By AMERICAN HEART ASSOCIATION NEWS
Over the weekend, California Gov. Jerry Brown signed a bill that will require CPR training for a majority of the state’s high school students.
Although the California law falls short of the American Heart Association’s efforts to get states to provide CPR training to all high school graduates, AHA volunteers cheered the new law, which will result in about 270,000 of the 377,000 California high school graduates each year being trained in CPR.
“So many lives have been saved because of the heroic act of bystanders who performed CPR,” cardiothoracic surgeon Kathy Magliato, M.D., said in a news release.
“With CPR in Schools, we have the opportunity to create a generation in which teens and young adults in California are trained in CPR as part of their health education and prepared to save lives,” said Magliato, an AHA Western States Affiliate board member.
An amendment to the law states that only high schools that require a course in health education to graduate will be required to offer CPR training. The law takes effect with the 2018-2019 school year.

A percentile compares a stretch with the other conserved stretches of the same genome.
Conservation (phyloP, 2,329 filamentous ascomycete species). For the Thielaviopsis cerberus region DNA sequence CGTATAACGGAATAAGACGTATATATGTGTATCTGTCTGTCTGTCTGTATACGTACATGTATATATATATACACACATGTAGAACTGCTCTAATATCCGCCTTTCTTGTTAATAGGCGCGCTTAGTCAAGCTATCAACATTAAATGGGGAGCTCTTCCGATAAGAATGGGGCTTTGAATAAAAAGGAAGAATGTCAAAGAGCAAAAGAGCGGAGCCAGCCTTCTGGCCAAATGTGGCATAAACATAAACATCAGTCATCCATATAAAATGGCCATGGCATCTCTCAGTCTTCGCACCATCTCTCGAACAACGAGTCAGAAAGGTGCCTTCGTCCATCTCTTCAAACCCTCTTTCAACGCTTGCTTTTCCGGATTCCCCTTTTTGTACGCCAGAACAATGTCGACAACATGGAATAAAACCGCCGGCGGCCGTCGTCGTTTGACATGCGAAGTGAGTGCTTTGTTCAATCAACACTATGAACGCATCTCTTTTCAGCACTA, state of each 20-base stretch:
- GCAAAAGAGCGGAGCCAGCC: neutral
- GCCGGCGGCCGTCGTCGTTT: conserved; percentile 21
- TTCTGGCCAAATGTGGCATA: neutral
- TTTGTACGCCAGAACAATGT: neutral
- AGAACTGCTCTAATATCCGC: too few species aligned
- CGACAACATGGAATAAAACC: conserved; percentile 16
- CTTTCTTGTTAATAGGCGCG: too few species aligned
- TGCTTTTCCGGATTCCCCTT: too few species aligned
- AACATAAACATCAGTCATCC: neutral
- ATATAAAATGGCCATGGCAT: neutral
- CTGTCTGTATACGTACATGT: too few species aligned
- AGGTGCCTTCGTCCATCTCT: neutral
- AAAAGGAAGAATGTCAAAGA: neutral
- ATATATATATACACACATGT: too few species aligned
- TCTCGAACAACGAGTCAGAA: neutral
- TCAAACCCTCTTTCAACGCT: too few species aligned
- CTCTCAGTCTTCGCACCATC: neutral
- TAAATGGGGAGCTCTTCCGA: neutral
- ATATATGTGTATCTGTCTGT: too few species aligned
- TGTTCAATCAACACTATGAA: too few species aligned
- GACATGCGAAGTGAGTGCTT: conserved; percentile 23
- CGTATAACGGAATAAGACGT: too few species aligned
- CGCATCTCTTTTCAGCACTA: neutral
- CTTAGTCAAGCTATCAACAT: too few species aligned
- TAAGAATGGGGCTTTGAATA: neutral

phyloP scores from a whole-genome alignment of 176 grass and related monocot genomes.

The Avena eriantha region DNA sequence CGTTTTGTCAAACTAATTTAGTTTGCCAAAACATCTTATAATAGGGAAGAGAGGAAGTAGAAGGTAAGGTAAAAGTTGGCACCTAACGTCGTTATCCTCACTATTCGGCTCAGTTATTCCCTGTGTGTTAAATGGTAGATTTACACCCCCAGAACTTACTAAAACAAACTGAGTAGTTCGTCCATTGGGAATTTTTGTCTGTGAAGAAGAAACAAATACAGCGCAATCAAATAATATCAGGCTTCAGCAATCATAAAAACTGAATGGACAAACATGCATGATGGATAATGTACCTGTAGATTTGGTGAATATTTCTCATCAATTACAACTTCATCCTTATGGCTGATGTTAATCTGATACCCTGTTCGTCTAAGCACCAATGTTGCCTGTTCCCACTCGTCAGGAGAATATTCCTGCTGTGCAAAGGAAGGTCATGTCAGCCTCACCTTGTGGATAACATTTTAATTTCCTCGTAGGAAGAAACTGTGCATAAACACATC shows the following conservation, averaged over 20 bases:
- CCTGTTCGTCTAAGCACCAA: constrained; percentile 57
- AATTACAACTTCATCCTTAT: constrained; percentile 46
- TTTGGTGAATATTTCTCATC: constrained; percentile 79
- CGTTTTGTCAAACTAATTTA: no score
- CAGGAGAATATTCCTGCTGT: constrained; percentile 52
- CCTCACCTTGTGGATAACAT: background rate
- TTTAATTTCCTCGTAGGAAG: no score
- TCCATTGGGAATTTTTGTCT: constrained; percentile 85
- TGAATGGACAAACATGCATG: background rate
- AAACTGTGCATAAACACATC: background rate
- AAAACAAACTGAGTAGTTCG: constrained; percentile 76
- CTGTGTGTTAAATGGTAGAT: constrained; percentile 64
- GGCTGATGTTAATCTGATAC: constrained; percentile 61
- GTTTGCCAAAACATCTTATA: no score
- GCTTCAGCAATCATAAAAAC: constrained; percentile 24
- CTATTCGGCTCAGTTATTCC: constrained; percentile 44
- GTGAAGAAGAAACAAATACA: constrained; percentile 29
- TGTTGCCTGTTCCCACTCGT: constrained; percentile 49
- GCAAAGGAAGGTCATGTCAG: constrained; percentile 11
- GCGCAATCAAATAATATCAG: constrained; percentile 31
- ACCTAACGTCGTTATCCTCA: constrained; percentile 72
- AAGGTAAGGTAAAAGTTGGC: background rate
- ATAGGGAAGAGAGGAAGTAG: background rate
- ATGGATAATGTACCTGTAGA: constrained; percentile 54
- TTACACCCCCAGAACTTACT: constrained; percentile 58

The bill was authored by assembly member Freddie Rodriguez, D-Pomona, who was an emergency medical technician for 30 years.
“I know that CPR is one of the most important life skills a person can have,” Rodriguez said in a news release. “By teaching CPR in high school, we are sending students into the world with essential, lifesaving skills.”
About 40 people each hour have a cardiac arrest while not in a hospital, and about nine of 10 do not survive, according to American Heart Association statistics. Yet receiving bystander CPR can double or even triple the victim’s chances of survival.
The new law also encourages schools to provide students with information about automated external defibrillators, or AEDs, which are portable devices available in a growing number of public places that deliver an electric shock to stop a chaotic heart rhythm and restore a normal beat.
Thirty-four states, Missouri being the most recent, have passed laws or adopted curriculum changes to require hands-on, guidelines-based CPR training to graduate high school.